And companies know that, so the second a new gen device hits the shelves, you’ll find copy that uses sensory wording, such as “vibrant photos” and “crisp and clear display.”
#2 Mini Stories
Imagine for a second that you’re back in college and the English professor hands you all a copy of Migel de Cervantes’ Don Quixote. Your homework: finish all 967 pages and a 10-page paper by the end of the week.
That’s daunting, even for the most voracious of readers, especially tacking on a pretty sizable paper.
That is the feeling that most prospects get when you type up a massive brand story. The sheer time consumption of that makes them want to click back fast.
But mini stories lower barriers to sales messages, mainly because they’re short enough to read all the way through, without hesitation. This allows people to get caught up in the story, transported to a different world, so to speak. And presto, your sales message slips right in, under the radar.
#3 Use Sound Bites
Think rhymes, because they’re catchy, and surprisingly memorable. There’s a great pleasure in repetition that makes readers and listeners alike fall in love with a story. When things come full circle, or when history repeats itself, or even just when the same elements keep popping up here and there, that makes for some excited audience members.
If you’re stumped on this one, don’t fret too much, it doesn’t need to read like poetry. Simply ending two sentences with the same word is enough. For instance “Not just a crisper image. A better image.”
#4 Show Don’t Tell
Think of your five senses: hearing, touching, smelling, tasting, and seeing. These are verbs, actions. When you describe a new scent as part of a perfume product launch, it should convey a sense of smell, and perhaps even taste. Maybe fruity flavors of papaya and mango, infused with a sweet kiss of coconut, topped with a generous, sumptuous helping of sweet strawberries.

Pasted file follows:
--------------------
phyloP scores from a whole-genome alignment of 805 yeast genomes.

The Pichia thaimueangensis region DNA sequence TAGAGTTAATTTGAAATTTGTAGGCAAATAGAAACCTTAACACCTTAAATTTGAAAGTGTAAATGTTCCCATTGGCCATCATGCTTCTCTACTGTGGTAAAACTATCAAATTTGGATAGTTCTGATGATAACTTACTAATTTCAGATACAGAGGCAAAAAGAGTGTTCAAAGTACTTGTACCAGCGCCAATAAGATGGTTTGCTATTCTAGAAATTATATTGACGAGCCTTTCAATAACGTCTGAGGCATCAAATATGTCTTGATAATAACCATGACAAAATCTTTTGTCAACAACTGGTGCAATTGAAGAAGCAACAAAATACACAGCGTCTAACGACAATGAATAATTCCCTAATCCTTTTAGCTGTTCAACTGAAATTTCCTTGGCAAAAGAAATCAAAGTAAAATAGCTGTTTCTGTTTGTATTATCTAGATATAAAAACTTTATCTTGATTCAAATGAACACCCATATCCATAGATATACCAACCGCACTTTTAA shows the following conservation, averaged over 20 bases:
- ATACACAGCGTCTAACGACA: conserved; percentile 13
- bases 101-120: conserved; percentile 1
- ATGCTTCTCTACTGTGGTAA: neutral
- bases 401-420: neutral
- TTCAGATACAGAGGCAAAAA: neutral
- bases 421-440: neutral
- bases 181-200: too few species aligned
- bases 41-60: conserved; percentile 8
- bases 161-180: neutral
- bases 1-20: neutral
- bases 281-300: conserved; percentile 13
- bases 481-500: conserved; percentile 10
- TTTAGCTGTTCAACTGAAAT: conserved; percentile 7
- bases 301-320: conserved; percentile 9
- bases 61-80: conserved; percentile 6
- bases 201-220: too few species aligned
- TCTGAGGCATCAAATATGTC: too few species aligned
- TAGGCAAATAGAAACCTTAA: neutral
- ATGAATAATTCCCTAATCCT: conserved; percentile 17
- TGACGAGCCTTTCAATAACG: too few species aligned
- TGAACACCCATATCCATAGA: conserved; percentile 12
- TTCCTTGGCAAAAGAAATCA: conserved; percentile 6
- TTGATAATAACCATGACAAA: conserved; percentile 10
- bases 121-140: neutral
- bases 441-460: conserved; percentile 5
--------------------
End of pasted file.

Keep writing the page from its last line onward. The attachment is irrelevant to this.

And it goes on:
Notice, I didn’t tell you that the perfume smell was a mixture of papaya, mango, coconut and strawberries. I showed you a huge helping of sugary strawberries, a piece of coconut at the lips, and maybe a whole tray of papaya and mango on a table.
Showing people allows them to experience the story, pick up details and actions. Telling them something speeds everything up and eliminates the details that make your story come to life.
#5 Using Numbers
As it turns out, readers love to fixate on numbers, and the way you portray them will detail just how information gets processed. For instance, when it comes to product weight and size, they want real, factual numbers, written as numerals. However, when a number is spelled out within the context of a paragraph, it loses its impact.
For instance, if I said less than half of American adults drink soda on a daily basis, it’s not very impactful. But if I said 48 percent of U.S. adults drink at least one glass of soda per day, then that gets your mind going. Notice, the use of a real percentage, and more details about the sheer quantity of soda on a regular basis, turned that message around to make it punchy.
For reference, you should be using digits for all numbers, unless it’s one or two. For huge numbers, do a mixture, such as 9.6 million.
Features & Benefits
Odds are you’ve been in a situation where you were extremely excited about something, and talked someone’s ear off. Only, the person you spoke to had no clue what you were saying.
This happened to me the other day, when I went on a giant tangent about music. You see, I’m very knowledgeable about the subject, and I listen to music more often than not, unless I’m watching TV, or playing a game. To me, music is just one of those things that I am ever, always obsessed with, and that includes finding out little facts and trivia about artists and the song creation process.
Well, the friend I was speaking to was, let’s say not very excited about the conversation. He is not at all knowledgeable about music in the same way I am, so whatever I was saying was falling flat. Things I would have been floored about, things I would have had a lot to say in response to, fell by the wayside.